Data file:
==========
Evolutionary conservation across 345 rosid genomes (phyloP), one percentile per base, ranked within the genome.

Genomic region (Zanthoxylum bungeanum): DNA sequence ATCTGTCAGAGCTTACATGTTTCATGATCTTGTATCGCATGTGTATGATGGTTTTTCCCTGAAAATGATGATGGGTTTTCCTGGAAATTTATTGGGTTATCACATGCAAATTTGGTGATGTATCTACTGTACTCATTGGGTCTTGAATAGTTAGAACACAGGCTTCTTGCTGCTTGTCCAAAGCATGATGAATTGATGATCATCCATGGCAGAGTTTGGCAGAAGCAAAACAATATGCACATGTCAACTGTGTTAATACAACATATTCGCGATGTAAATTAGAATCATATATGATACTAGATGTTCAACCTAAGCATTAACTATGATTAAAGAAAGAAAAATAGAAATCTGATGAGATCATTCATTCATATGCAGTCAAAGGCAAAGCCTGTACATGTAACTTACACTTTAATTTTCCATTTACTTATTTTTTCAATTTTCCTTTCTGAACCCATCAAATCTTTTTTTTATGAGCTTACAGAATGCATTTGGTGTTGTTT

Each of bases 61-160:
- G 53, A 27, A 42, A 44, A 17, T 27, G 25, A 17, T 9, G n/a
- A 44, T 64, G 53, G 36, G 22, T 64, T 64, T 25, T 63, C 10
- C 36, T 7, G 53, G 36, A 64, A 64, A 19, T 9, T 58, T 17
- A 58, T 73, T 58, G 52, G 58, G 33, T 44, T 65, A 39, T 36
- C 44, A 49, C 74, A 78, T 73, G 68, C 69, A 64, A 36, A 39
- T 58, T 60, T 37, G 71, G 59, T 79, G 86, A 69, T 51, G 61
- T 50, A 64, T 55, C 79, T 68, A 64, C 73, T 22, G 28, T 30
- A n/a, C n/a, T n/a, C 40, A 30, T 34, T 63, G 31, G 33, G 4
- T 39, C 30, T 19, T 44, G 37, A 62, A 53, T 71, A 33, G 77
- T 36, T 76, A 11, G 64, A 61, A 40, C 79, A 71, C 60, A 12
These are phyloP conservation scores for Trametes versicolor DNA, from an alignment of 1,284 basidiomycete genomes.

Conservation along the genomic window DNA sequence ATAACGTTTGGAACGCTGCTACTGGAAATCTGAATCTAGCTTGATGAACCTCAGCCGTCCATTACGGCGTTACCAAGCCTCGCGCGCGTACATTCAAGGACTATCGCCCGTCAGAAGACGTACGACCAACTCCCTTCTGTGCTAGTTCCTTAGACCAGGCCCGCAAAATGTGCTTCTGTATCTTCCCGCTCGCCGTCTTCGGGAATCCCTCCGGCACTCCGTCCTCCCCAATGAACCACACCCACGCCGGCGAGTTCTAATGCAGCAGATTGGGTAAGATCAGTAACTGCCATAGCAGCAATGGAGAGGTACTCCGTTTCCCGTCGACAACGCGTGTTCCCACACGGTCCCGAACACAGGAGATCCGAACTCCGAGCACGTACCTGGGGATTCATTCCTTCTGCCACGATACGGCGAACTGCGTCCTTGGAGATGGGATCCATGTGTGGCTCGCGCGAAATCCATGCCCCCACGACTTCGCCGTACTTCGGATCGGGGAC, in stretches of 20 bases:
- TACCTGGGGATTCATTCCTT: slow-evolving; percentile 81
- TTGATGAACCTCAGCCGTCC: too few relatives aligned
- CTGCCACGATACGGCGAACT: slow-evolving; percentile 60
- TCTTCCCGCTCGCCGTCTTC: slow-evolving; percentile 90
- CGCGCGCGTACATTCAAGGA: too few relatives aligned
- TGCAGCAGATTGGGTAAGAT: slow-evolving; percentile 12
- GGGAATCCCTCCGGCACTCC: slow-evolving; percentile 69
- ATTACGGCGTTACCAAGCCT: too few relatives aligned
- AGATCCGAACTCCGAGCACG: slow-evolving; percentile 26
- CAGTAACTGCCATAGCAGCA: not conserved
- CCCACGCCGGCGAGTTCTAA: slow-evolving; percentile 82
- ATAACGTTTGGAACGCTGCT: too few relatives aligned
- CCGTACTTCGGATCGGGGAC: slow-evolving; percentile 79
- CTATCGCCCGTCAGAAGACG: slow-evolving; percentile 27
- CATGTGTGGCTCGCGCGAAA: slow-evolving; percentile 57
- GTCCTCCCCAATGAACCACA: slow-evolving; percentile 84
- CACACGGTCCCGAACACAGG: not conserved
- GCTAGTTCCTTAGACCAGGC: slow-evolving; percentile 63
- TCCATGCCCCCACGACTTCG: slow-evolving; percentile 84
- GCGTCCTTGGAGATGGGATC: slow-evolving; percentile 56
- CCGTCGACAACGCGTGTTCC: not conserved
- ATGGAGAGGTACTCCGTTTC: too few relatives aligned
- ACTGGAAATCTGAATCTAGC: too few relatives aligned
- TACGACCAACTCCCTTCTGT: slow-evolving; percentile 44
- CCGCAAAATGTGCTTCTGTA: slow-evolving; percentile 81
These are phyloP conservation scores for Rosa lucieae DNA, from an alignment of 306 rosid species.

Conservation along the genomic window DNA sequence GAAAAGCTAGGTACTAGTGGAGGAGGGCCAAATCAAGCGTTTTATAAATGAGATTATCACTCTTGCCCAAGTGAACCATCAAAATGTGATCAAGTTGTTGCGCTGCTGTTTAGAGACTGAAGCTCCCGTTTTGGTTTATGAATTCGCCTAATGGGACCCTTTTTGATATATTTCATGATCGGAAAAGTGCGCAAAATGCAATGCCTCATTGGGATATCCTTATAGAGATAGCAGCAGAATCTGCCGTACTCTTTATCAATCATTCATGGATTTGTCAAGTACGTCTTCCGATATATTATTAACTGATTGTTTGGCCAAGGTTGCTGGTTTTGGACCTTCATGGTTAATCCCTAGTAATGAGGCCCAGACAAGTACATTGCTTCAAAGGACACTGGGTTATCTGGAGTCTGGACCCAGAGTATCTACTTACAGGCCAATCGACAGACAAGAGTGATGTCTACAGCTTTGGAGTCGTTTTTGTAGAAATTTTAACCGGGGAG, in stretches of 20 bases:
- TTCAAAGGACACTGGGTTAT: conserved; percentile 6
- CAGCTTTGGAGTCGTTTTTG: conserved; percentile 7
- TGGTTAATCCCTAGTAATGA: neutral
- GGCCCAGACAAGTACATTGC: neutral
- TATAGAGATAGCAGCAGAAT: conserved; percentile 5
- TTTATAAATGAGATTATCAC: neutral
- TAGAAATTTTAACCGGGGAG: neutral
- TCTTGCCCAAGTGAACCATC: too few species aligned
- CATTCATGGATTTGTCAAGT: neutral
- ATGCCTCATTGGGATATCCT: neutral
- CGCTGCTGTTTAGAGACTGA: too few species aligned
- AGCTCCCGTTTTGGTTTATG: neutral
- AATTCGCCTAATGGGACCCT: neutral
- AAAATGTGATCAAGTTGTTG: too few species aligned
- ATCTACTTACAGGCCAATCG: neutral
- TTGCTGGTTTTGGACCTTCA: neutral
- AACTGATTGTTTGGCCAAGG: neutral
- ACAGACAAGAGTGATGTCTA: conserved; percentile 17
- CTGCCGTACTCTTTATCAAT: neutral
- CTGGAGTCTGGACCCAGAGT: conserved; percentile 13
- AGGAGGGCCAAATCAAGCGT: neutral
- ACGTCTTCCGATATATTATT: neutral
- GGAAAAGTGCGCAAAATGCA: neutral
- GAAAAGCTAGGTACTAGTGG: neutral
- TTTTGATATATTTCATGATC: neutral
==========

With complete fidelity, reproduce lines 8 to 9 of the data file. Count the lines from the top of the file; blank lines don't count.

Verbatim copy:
- C 44, A 49, C 74, A 78, T 73, G 68, C 69, A 64, A 36, A 39
- T 58, T 60, T 37, G 71, G 59, T 79, G 86, A 69, T 51, G 61